As the Charlotte City Council prepares to discuss and possibly vote Monday on nullifying their nondiscrimination ordinance, the Human Rights Campaign (HRC) and Mayor Roberts have mounted an intense lobbying and social media effort to keep in place the changes that propelled North Carolina into HB2. HRC over the weekend accused the Charlotte Chamber of being an “anti-LGBT bully.” via Twitter.
The Washington-based HRC, a gay rights group that was instrumental in helping the city write the language to extend the nondiscrimination ordinance to LGBT people back in 2015, criticized the chamber for what it called the lobbying of council members to support a compromise with Republican leaders in Raleigh. The HRC backed Mayor Roberts, and many that serve on the Charlotte City Council, through considerable investments of time, money and resources into MeckPac’s 2015 Fall TurnOut! Charlotte voter campaign. According to a social media graphic displayed on May 23rd, HRC has deployed more than a dozen staff members into North Carolina to repeal #HB2 and they have reactivated TurnOut! Charlotte for the Fall elections and repeal efforts.
Under the proposal, the Charlotte City Council would remove the ordinance from city code and in return, the legislature would consider modifying some of HB2.
“Stand up to anti-LGBT bullies in Raleigh and the Chamber AND STAY STRONG FOR LGBT PEOPLE,” an HRC tweet Friday said and Mayor Jennifer Roberts said, “We cannot compromise on basic human rights. Any repeal of LGBT protections is bad for business, bad for Charlotte’s future” in a Tweet on Monday. An almost identical response come from Montel Williams and others on social media.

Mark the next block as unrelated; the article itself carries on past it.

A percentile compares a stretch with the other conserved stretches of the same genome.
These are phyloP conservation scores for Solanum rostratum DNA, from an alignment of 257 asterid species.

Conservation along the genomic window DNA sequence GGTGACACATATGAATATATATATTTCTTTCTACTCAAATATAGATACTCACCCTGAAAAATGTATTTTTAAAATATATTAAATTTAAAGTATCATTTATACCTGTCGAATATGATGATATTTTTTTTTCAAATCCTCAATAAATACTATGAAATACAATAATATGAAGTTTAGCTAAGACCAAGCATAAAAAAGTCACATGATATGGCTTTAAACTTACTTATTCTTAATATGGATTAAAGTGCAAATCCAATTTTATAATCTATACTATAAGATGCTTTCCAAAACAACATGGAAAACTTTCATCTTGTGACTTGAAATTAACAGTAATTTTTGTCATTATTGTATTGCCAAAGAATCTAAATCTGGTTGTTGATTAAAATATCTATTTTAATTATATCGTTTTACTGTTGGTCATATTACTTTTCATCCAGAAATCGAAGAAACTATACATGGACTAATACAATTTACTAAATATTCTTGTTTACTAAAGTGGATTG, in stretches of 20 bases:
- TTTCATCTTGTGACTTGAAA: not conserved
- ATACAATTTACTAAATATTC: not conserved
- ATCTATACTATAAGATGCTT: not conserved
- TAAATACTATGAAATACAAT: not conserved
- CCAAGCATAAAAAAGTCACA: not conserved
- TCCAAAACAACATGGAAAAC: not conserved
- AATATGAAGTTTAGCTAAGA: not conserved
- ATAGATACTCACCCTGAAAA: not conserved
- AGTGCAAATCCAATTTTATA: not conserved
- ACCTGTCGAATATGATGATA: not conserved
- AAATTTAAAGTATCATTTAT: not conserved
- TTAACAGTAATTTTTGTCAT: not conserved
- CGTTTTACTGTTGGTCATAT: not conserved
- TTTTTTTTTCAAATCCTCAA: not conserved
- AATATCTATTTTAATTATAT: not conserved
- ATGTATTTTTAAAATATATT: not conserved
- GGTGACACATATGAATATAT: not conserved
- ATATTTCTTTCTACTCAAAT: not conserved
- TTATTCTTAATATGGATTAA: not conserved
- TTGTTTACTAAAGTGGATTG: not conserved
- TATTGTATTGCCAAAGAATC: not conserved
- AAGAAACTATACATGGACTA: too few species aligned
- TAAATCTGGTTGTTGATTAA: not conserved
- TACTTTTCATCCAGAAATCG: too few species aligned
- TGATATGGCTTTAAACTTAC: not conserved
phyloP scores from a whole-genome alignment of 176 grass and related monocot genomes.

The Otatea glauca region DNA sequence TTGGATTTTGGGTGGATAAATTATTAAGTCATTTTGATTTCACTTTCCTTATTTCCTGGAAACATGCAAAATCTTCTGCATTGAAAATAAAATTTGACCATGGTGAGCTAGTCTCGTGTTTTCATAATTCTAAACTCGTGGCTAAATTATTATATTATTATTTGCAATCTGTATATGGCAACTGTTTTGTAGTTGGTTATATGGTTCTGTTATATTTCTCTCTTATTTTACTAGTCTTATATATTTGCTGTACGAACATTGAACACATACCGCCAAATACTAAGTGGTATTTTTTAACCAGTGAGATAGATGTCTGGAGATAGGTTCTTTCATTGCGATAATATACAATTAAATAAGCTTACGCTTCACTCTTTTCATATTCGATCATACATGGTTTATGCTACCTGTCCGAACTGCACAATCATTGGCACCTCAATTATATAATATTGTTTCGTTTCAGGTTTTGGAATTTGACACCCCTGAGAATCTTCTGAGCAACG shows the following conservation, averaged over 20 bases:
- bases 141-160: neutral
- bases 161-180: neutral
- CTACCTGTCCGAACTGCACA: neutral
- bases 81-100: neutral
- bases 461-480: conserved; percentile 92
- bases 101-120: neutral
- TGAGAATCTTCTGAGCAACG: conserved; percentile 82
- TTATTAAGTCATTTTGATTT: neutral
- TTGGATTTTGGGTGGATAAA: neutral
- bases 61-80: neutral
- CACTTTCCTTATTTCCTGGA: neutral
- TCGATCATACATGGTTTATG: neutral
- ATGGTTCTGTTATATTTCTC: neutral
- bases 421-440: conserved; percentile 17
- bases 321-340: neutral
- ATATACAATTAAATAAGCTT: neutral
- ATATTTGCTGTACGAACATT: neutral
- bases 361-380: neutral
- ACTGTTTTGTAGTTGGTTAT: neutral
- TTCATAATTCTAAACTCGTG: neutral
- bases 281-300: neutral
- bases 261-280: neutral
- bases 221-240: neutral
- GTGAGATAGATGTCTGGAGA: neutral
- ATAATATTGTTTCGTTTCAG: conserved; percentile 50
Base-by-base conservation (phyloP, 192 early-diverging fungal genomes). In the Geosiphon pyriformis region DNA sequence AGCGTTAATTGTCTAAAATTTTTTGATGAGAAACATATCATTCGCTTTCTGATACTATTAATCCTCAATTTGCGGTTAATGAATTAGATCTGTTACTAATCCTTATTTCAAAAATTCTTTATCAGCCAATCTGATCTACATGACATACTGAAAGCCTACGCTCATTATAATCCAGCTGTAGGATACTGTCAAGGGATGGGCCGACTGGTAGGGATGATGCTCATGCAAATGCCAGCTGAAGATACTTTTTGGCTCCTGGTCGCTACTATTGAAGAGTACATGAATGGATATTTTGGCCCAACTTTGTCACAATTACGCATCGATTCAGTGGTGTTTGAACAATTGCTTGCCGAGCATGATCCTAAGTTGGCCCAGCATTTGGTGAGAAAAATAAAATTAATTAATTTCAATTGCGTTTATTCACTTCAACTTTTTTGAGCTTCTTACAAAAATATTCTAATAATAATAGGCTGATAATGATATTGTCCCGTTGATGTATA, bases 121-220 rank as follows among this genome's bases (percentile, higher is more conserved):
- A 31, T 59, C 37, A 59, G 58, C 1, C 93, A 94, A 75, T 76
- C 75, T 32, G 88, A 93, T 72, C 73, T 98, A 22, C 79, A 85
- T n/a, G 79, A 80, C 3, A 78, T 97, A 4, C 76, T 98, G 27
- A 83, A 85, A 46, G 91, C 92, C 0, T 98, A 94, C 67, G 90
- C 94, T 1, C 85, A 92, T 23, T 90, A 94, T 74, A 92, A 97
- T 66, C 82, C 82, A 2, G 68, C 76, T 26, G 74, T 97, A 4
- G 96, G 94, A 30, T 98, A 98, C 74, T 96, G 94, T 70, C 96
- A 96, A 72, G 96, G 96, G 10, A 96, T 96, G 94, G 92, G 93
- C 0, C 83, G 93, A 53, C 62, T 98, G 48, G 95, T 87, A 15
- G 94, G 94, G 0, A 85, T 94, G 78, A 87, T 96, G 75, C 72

A spokesman for the HRC on Sunday said the tweet intended to also label the Charlotte Chamber as an “anti-LGBT bully,” not just leaders in Raleigh.
Charlotte Chamber representatives declined to comment Sunday on the HRC criticism but an op-ed posted in Sunday’s Charlotte Observer encouraged the City to “act to take the first step in a process we hope leads to reforms to HB2.” A Chamber website statement posted on Monday noted a vote of 24-0 with one abstention by its executive committee to seek a council repeal in order to trigger changes to the state law. Morgan noted that three of the 24 votes came from representatives of companies whose CEOs have signed an HB 2 repeal petition: Bank of America, Lowe’s and Wells Fargo. That shows there is no disconnect between chamber executives and its membership, Morgan added, responding to critics who have said that is the case.